Carre, Thomas (DNB00)
|←Carr, William Holwell||Dictionary of National Biography, 1885-1900, Volume 09
|Carre, Walter Riddell→|
CARRE, THOMAS (1599–1674), catholic divine, whose real name was Miles Pinkney, belonged to an ancient family at Broomhill in the bishopric of Durham. He was sent when very young to the English college of Douay, was admitted among the clergy per tonsuram 13 June 1620, and was ordained priest by special dispensation 15 June 1625, Afterwards he was appointed procurator of the college, and he held that office till 1634, when he undertook the project of founding a monastery of canonesses of St. Augustin at Paris, where he resided as their confessor till his death. The foundation of this monastery cost him much time and labour. 'Tis recorded that he crossed the seas sixty times between England and France to bring it to perfection, and bestowed all his time, money, interest, learning, and piety for forty years together to the same purpose.' Being seized with a palsy he became almost unserviceable for nearly twelve years before his death, which occurred in the monastery, then situate in the Rue des Fossés Saint Victor, Paris, on 31 Oct. 1674.
Carre was for many years a canon of the English chapter, and the clergy never failed to consult him in matters of consequence. He was a great friend of Richard Crashaw the poet. Arras College in Paris was in 1667 much augmented by him, though it was not completed till many years later, when Dr. John Betham [q. v.] was appointed to preside over it. Carre was greatly respected by the court of France, especially by Cardinal Richelieu, who was a munificent benefactor to the English catholics abroad through his mediation.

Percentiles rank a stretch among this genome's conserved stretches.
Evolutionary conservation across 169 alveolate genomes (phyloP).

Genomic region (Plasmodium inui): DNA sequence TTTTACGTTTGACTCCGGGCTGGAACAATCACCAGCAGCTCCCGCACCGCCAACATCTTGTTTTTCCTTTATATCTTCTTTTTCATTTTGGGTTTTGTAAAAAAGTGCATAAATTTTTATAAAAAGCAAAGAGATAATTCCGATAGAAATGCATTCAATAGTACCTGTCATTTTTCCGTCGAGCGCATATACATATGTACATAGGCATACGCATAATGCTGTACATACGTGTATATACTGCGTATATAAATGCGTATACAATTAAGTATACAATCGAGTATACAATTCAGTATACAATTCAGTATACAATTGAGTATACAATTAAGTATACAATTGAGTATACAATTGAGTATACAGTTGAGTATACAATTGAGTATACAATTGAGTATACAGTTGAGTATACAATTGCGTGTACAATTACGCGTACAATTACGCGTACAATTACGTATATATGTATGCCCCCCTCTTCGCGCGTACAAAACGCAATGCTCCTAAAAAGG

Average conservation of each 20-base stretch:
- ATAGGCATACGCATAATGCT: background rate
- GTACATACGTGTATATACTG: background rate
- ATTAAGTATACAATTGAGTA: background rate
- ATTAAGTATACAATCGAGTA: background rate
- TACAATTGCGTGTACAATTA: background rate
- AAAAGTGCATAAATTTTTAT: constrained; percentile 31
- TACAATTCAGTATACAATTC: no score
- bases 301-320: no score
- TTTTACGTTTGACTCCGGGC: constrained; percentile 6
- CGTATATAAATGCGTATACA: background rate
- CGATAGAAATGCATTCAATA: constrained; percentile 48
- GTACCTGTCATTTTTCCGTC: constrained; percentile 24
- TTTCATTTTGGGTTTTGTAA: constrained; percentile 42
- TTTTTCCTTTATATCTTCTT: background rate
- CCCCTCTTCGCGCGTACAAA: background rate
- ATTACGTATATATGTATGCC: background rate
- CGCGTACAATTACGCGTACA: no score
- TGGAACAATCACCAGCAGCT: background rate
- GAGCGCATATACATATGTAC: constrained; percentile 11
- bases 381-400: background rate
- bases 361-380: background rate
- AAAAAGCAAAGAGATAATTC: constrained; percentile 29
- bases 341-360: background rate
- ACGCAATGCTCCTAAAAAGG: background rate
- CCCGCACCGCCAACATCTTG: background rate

His works are: 1. 'A Treatise of the Love of God,' 2 vols., Paris, 1 630, 8to, translated from the French of St. Francis of Sales. 2. 'The Spiritual Conflict,' 1632, translated from the French of Bishop Camus. 3. 'The Draught of Eternity,' 8vo, 1632, a translation from the French of Bishop Camus. 4. 'The Principall Points of the Faith of the Catholike Chvrch. Defended against a writing sent to the King by the 4 Ministers of Charenton. By the most eminent Armand Ihon de Plessis, Cardinal Dvke de Richeliev. Englished by M.C., confessor to the English Nuns at Paris,' 1635, 8vo. 5. 'Of the Following of Christ,' written in Latin by Thomas à Kempis, Paris, 1636, 8vo. 6. 'Occasional Discourses,' Paris, 1646, 8to. 7. 'Thomas of Kempis, Canon Regvlar of S. Avgvstine's Order, his Sermons of the Incarnation and Passion of Christ. Translated out of Latine,' Paris, 1653, 12mo. 8. 'Thomas of Kempis, his Soliloquies translated ovt of Latine,' Paris, 1653, 12mo. fl. 9. 'A Christian Instrvction composed longe a goe, by that most eminent Cardinall Armand Ihon de Plessis, Cardinall of Richeliev,' newly translated, 3rd ed., Paris, 1562 (misprint for 1662), 10. 'Meditations and Prayers on the Life, Passion, Resvrrection, and Ascension of our Saviovr Iesus-Christ. Written in Latine by Thomas of Kempis,' Paris, 1664, 12mo. 11. 'Sweete Thoughtes of Jesvs and Marie, or Meditations for all the Sundays and Feasts of our B. Saviour and B. Virgin Mary; for the use of the daughters of Sion,' 2 parts, 8vo, 1665. 12. 'Pietas Parisiensis, or a short description of the Pietie and Charitie comonly exercised in Paris. Which represents in short the pious practises of the whole Catholike Church,' Paris, 1666, 12mo. An abridgment of this work was published by Abraham Woodhead in 'Pietas Romana et Parisiensis,' Oxford, 1687, 4to, which work elicited 'Some Reflections,' with a 'Vindication of Protestant Charity' by James Harrington, Oxford, 1688, 4to. 13. 'The Funerall Sermon of the Queen of Great Britanie,' Paris, 1670, 8vo.[Dodd's Church Hist. iii. 293; Addit. MS. 24491, f. 261 b; Palatine Note-book iii. 102, 174; Jones's Popery Tracts, 434; Husenbeth's Colleges and Convents on the Continent, 18; Bibl. Heberiann, ii. 1016, 1017.]